Brad Setser

Follow the Money

Cross border flows, with a bit of macroeconomics

Two Trade Variables To Watch in 2017

by Brad Setser Monday, January 9, 2017

I suspect that few variables will tell us more about the course of the global economy, and perhaps global policy, than the evolution of Chinese and U.S. exports. Sometimes the most important indicators are simple and straightforward.

China’s exports matter for a simple reason: they could provide the basis for a true change in the narrative around China’s currency.

I tend to think controls can play a role in stabilizing expectations. The trade account doesn’t signal an underlying overvaluation of the yuan. China’s goods surplus is quite substantial. And China’s exports, as the chart below shows, have outperformed U.S. exports both during the period of dollar weakness (05 to 13) and in the recent period of dollar strength (chart uses a volume index, Chinese data starts in 05).

us-v-china-real-goods-exports

With an ongoing trade surplus, the right exchange rate is ultimately a function of the scale of outflows—and those are in part determined by expectations about what others are likely to do. If everyone wants out and can get out, it is rational to try to get out first. That is why the controls could work, especially as the nominal return on safe assets in China (still) exceeds the nominal return on safe global assets. There is also a normative judgment here too: a new China shock from a significant further depreciation against the basket and against the dollar would not help the global economy, and would add to the already considerable risks of trade conflict.

At the same time, there are likely to be limits to how tight the controls can be. It should be relatively easy for China, if it wants too, to keep its state banks from running up their foreign assets. And to keep state-run financial institutions from buying U.S. corporate bonds for their portfolio. It is far harder to control the activities of China’s export sector. Chinese exporters will be far more likely to sell their dollars and euros for yuan if the exporters believe that there is real two-way risk on the currency.

And one thing that could convince the exporters that they risk losing out if they hold their export proceeds abroad is a run of decent trade data. China’s November exports were pretty strong—China releases its own export volume data with a month lag, and the latest data shows that exports were up 8% in November. In today’s global environment that is a solid increase—though the November increase needs to be evaluated in light of October’s weak numbers. December data (out Friday) will be interesting.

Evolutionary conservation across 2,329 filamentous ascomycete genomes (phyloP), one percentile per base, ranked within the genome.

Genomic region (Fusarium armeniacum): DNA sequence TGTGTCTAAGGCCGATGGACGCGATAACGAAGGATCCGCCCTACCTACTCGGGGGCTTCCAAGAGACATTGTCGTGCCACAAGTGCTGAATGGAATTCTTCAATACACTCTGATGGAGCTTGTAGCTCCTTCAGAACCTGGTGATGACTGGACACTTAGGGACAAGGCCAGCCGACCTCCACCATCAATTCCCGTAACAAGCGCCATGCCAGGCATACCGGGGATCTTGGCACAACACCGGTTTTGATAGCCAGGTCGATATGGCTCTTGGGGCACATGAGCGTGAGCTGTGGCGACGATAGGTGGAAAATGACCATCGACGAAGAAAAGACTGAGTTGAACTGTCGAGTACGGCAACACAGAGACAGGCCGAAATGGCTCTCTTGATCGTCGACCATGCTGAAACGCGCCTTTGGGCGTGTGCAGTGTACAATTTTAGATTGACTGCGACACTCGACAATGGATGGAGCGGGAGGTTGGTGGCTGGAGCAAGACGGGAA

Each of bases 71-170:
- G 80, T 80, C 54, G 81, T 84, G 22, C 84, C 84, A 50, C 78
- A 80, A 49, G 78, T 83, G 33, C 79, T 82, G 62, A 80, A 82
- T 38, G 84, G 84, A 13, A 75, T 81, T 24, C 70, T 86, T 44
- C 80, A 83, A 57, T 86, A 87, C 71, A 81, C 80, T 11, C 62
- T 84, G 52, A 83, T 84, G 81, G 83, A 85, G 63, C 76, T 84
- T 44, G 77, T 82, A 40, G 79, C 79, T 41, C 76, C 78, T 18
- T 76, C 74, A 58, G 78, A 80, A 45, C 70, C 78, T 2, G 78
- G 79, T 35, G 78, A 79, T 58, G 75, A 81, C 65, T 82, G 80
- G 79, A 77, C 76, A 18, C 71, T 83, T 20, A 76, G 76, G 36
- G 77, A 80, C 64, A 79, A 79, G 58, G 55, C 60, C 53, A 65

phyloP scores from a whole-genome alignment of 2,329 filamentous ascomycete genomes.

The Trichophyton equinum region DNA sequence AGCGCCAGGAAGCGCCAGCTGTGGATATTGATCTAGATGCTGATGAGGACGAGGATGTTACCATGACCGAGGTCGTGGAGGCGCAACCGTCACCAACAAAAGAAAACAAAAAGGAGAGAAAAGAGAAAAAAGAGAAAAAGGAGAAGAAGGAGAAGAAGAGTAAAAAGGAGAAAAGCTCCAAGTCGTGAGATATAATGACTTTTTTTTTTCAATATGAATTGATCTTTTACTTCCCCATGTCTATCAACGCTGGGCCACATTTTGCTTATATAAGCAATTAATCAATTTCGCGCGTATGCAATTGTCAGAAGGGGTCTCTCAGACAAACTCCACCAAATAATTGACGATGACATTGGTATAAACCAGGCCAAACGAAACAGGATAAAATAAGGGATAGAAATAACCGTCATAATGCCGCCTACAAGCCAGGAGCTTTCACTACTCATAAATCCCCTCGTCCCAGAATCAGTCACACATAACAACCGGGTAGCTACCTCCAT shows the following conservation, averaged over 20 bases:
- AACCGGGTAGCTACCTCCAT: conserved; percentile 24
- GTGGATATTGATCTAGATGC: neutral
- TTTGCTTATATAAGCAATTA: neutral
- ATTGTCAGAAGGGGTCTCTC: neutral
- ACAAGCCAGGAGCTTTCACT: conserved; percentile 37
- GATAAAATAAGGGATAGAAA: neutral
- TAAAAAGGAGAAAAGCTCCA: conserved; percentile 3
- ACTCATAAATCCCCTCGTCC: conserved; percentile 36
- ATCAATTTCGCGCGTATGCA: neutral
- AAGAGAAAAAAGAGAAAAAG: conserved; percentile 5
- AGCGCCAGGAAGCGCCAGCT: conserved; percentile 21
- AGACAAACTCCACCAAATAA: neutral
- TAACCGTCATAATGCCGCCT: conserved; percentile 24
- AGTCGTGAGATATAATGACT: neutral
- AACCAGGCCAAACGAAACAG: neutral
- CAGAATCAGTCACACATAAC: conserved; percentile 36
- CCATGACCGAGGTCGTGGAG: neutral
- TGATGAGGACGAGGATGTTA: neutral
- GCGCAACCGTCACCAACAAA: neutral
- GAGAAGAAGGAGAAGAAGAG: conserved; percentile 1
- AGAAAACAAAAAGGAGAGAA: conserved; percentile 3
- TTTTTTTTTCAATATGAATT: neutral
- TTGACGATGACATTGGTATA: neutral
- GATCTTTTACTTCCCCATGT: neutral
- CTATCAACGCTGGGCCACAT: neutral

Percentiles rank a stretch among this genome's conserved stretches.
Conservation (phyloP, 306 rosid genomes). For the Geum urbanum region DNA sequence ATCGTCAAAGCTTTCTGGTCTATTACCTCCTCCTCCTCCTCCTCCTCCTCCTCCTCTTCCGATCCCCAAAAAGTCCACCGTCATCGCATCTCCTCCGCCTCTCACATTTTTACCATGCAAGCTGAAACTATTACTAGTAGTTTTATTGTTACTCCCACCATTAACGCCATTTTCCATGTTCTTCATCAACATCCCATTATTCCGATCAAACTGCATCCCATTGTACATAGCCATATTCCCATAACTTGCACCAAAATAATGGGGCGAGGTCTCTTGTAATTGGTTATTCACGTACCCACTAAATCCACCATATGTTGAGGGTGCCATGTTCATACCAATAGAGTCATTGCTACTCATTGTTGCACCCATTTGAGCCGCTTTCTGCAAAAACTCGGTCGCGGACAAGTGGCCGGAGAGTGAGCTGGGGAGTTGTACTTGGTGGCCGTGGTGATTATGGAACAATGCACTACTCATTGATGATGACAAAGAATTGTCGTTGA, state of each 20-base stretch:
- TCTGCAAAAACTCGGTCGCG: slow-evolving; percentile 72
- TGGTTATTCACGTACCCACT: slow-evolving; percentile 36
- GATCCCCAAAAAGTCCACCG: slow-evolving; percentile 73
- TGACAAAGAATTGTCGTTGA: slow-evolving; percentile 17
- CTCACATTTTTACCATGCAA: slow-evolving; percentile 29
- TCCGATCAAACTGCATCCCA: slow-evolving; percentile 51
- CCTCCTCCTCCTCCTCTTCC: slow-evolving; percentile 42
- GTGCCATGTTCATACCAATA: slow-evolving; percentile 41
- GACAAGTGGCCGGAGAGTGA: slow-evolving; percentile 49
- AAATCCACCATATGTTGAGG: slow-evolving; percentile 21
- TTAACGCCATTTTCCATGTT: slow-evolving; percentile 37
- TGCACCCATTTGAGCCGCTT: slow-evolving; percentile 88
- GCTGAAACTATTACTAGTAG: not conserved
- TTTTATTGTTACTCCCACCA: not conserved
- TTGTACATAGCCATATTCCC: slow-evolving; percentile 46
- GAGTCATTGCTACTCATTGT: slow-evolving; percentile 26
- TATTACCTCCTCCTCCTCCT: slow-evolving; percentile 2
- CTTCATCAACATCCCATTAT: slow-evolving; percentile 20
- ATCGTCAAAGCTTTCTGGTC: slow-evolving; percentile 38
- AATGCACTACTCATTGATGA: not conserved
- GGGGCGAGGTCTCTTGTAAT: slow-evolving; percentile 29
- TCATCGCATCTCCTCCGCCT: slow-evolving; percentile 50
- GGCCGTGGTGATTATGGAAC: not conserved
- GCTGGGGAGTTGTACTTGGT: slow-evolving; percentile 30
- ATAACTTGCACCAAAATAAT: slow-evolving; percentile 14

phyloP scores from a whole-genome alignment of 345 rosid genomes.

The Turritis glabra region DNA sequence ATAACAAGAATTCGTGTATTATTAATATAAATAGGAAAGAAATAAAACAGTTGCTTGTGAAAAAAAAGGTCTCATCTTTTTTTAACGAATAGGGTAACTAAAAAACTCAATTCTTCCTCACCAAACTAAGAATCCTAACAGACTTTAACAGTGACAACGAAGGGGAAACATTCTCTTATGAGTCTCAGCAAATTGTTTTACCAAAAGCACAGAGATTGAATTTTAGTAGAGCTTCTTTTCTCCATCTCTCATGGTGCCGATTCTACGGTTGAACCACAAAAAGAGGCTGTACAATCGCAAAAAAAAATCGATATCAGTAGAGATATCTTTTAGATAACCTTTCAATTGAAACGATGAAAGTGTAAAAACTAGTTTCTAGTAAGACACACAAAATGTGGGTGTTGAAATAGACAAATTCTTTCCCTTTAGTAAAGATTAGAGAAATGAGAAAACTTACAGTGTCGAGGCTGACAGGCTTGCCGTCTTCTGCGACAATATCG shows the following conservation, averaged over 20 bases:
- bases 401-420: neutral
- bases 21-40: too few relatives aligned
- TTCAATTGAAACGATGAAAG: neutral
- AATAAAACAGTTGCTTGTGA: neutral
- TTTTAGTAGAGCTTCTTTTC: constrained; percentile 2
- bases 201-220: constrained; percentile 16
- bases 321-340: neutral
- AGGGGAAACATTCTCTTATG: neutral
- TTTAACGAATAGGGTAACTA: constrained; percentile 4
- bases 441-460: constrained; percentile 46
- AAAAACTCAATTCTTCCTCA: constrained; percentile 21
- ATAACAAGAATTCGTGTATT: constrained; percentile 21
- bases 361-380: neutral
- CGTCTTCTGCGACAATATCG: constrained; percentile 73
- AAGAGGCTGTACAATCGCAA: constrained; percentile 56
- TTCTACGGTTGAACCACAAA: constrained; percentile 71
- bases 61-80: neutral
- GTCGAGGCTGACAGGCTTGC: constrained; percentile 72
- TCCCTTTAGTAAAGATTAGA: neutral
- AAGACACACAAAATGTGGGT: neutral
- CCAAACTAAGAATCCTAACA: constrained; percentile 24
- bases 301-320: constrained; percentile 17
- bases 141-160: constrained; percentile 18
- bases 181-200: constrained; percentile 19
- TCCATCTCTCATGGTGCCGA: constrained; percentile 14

And U.S. exports matter for a host of reasons.

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China’s Q3 Balance of Payments Data Helps Explain Why Q3 Reserves Fell So Much

by Brad Setser Thursday, January 5, 2017

I want to step back a bit from the rather extraordinary moves in the offshore yuan market over the past few days. It seems quite clear that China’s authorities felt the need to signal that the yuan isn’t currently a one way bet against the dollar. And stepping back in this case means taking a deep dive into the details of the balance of payments data — details that come out with a quarter lag, and thus provide information that is stale from the point of view of a forward-looking market. A lot, and I mean a lot, changed in the fourth quarter.

I generally like it when China’s data series line up. Line up with each other. And, when possible, when China’s data also lines up with data reported by China’s trading partners.